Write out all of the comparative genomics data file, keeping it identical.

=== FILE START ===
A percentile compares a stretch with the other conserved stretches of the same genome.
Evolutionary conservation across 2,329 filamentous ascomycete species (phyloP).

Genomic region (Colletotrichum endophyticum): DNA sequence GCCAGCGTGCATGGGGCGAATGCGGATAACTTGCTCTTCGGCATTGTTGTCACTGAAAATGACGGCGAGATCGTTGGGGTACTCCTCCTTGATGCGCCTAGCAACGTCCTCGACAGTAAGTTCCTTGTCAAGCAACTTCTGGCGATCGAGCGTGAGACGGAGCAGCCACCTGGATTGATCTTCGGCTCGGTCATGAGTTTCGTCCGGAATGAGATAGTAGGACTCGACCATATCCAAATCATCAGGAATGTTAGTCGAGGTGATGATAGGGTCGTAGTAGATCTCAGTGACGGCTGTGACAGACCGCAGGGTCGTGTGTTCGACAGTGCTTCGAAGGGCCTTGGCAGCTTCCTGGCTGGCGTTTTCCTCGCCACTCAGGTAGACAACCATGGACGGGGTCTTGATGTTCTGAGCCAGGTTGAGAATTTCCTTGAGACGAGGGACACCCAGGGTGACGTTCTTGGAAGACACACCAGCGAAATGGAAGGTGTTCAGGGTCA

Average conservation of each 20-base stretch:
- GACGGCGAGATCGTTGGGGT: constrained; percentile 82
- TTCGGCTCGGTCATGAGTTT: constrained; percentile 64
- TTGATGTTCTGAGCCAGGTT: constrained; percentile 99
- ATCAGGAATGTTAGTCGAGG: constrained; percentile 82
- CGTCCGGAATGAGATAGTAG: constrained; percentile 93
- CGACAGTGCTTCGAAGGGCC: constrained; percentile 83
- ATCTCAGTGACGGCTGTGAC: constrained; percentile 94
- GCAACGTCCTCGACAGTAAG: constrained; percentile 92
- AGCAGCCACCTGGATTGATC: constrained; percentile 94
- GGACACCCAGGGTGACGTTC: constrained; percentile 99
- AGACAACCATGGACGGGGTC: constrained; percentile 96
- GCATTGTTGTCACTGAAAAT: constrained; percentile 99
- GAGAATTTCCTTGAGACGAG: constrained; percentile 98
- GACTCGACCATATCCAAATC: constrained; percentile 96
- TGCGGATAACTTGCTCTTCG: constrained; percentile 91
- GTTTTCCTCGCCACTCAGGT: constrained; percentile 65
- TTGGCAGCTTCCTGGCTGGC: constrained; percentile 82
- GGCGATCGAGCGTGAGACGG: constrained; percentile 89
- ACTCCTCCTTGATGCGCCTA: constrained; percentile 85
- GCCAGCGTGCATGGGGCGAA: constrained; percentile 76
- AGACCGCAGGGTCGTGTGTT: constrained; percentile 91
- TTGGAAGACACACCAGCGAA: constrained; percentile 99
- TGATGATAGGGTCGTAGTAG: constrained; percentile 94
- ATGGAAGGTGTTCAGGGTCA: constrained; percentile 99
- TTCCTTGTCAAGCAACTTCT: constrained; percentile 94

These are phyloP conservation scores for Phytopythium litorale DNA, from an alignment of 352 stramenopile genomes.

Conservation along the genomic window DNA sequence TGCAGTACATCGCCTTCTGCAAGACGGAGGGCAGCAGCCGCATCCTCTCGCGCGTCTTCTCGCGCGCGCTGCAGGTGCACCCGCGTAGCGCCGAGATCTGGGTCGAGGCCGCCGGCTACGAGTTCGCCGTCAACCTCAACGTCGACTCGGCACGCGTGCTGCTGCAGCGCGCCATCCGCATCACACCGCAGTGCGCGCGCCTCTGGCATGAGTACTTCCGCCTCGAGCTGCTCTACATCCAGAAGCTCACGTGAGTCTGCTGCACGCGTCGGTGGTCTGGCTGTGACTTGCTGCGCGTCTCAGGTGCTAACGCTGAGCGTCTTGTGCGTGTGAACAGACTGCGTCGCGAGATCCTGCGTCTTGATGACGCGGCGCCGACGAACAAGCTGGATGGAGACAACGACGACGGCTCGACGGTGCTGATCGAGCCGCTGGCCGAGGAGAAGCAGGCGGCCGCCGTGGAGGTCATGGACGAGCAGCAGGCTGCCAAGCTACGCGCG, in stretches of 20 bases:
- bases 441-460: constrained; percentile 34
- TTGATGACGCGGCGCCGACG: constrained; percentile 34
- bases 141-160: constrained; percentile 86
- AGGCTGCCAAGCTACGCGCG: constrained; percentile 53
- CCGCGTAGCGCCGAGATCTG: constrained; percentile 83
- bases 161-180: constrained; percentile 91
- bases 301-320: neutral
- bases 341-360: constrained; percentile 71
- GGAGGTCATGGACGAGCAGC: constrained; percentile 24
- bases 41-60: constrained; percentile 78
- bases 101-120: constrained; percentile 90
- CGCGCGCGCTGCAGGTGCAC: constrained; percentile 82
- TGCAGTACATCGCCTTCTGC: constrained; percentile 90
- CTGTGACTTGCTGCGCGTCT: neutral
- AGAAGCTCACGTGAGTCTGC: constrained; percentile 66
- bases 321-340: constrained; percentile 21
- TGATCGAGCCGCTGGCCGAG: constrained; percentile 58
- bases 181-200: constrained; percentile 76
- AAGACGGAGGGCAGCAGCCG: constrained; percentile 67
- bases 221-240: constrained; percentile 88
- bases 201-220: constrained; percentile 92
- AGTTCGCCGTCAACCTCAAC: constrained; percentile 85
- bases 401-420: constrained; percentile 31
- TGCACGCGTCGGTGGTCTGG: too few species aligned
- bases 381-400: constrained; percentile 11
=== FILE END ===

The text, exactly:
A percentile compares a stretch with the other conserved stretches of the same genome.
Evolutionary conservation across 2,329 filamentous ascomycete species (phyloP).

Genomic region (Colletotrichum endophyticum): DNA sequence GCCAGCGTGCATGGGGCGAATGCGGATAACTTGCTCTTCGGCATTGTTGTCACTGAAAATGACGGCGAGATCGTTGGGGTACTCCTCCTTGATGCGCCTAGCAACGTCCTCGACAGTAAGTTCCTTGTCAAGCAACTTCTGGCGATCGAGCGTGAGACGGAGCAGCCACCTGGATTGATCTTCGGCTCGGTCATGAGTTTCGTCCGGAATGAGATAGTAGGACTCGACCATATCCAAATCATCAGGAATGTTAGTCGAGGTGATGATAGGGTCGTAGTAGATCTCAGTGACGGCTGTGACAGACCGCAGGGTCGTGTGTTCGACAGTGCTTCGAAGGGCCTTGGCAGCTTCCTGGCTGGCGTTTTCCTCGCCACTCAGGTAGACAACCATGGACGGGGTCTTGATGTTCTGAGCCAGGTTGAGAATTTCCTTGAGACGAGGGACACCCAGGGTGACGTTCTTGGAAGACACACCAGCGAAATGGAAGGTGTTCAGGGTCA

Average conservation of each 20-base stretch:
- GACGGCGAGATCGTTGGGGT: constrained; percentile 82
- TTCGGCTCGGTCATGAGTTT: constrained; percentile 64
- TTGATGTTCTGAGCCAGGTT: constrained; percentile 99
- ATCAGGAATGTTAGTCGAGG: constrained; percentile 82
- CGTCCGGAATGAGATAGTAG: constrained; percentile 93
- CGACAGTGCTTCGAAGGGCC: constrained; percentile 83
- ATCTCAGTGACGGCTGTGAC: constrained; percentile 94
- GCAACGTCCTCGACAGTAAG: constrained; percentile 92
- AGCAGCCACCTGGATTGATC: constrained; percentile 94
- GGACACCCAGGGTGACGTTC: constrained; percentile 99
- AGACAACCATGGACGGGGTC: constrained; percentile 96
- GCATTGTTGTCACTGAAAAT: constrained; percentile 99
- GAGAATTTCCTTGAGACGAG: constrained; percentile 98
- GACTCGACCATATCCAAATC: constrained; percentile 96
- TGCGGATAACTTGCTCTTCG: constrained; percentile 91
- GTTTTCCTCGCCACTCAGGT: constrained; percentile 65
- TTGGCAGCTTCCTGGCTGGC: constrained; percentile 82
- GGCGATCGAGCGTGAGACGG: constrained; percentile 89
- ACTCCTCCTTGATGCGCCTA: constrained; percentile 85
- GCCAGCGTGCATGGGGCGAA: constrained; percentile 76
- AGACCGCAGGGTCGTGTGTT: constrained; percentile 91
- TTGGAAGACACACCAGCGAA: constrained; percentile 99
- TGATGATAGGGTCGTAGTAG: constrained; percentile 94
- ATGGAAGGTGTTCAGGGTCA: constrained; percentile 99
- TTCCTTGTCAAGCAACTTCT: constrained; percentile 94

These are phyloP conservation scores for Phytopythium litorale DNA, from an alignment of 352 stramenopile genomes.

Conservation along the genomic window DNA sequence TGCAGTACATCGCCTTCTGCAAGACGGAGGGCAGCAGCCGCATCCTCTCGCGCGTCTTCTCGCGCGCGCTGCAGGTGCACCCGCGTAGCGCCGAGATCTGGGTCGAGGCCGCCGGCTACGAGTTCGCCGTCAACCTCAACGTCGACTCGGCACGCGTGCTGCTGCAGCGCGCCATCCGCATCACACCGCAGTGCGCGCGCCTCTGGCATGAGTACTTCCGCCTCGAGCTGCTCTACATCCAGAAGCTCACGTGAGTCTGCTGCACGCGTCGGTGGTCTGGCTGTGACTTGCTGCGCGTCTCAGGTGCTAACGCTGAGCGTCTTGTGCGTGTGAACAGACTGCGTCGCGAGATCCTGCGTCTTGATGACGCGGCGCCGACGAACAAGCTGGATGGAGACAACGACGACGGCTCGACGGTGCTGATCGAGCCGCTGGCCGAGGAGAAGCAGGCGGCCGCCGTGGAGGTCATGGACGAGCAGCAGGCTGCCAAGCTACGCGCG, in stretches of 20 bases:
- bases 441-460: constrained; percentile 34
- TTGATGACGCGGCGCCGACG: constrained; percentile 34
- bases 141-160: constrained; percentile 86
- AGGCTGCCAAGCTACGCGCG: constrained; percentile 53
- CCGCGTAGCGCCGAGATCTG: constrained; percentile 83
- bases 161-180: constrained; percentile 91
- bases 301-320: neutral
- bases 341-360: constrained; percentile 71
- GGAGGTCATGGACGAGCAGC: constrained; percentile 24
- bases 41-60: constrained; percentile 78
- bases 101-120: constrained; percentile 90
- CGCGCGCGCTGCAGGTGCAC: constrained; percentile 82
- TGCAGTACATCGCCTTCTGC: constrained; percentile 90
- CTGTGACTTGCTGCGCGTCT: neutral
- AGAAGCTCACGTGAGTCTGC: constrained; percentile 66
- bases 321-340: constrained; percentile 21
- TGATCGAGCCGCTGGCCGAG: constrained; percentile 58
- bases 181-200: constrained; percentile 76
- AAGACGGAGGGCAGCAGCCG: constrained; percentile 67
- bases 221-240: constrained; percentile 88
- bases 201-220: constrained; percentile 92
- AGTTCGCCGTCAACCTCAAC: constrained; percentile 85
- bases 401-420: constrained; percentile 31
- TGCACGCGTCGGTGGTCTGG: too few species aligned
- bases 381-400: constrained; percentile 11